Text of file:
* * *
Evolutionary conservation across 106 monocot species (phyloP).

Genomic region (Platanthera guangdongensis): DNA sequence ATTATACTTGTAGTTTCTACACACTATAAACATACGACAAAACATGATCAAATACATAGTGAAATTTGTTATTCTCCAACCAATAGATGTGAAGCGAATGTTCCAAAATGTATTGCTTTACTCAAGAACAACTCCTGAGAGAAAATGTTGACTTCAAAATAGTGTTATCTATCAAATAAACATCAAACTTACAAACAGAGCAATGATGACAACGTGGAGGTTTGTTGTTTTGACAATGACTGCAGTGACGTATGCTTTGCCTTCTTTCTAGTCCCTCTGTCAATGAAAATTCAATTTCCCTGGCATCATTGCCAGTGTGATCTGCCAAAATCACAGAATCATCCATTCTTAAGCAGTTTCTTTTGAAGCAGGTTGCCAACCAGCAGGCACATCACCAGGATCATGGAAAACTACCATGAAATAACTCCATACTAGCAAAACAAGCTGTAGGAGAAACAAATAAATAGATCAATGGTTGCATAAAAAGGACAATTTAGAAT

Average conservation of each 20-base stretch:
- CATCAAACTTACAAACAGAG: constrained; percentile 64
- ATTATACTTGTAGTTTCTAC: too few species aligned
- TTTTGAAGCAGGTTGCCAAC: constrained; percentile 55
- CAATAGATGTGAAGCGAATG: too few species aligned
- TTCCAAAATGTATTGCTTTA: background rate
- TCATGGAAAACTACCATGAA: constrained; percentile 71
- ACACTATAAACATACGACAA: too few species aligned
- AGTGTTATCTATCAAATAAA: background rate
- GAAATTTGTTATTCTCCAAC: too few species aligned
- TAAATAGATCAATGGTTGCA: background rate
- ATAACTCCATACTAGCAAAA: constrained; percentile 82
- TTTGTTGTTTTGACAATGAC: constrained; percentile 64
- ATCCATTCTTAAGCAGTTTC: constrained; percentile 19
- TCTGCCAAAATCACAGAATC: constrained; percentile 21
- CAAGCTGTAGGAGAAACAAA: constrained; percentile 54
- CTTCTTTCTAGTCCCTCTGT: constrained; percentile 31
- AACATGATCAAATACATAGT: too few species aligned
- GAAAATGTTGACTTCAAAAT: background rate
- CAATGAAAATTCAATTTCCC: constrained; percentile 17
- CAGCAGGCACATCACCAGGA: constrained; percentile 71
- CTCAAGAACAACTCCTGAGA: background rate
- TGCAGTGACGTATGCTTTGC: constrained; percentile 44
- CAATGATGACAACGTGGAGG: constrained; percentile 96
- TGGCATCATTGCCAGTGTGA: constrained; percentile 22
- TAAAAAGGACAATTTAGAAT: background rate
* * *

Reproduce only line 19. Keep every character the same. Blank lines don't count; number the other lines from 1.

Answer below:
- CTTCTTTCTAGTCCCTCTGT: constrained; percentile 31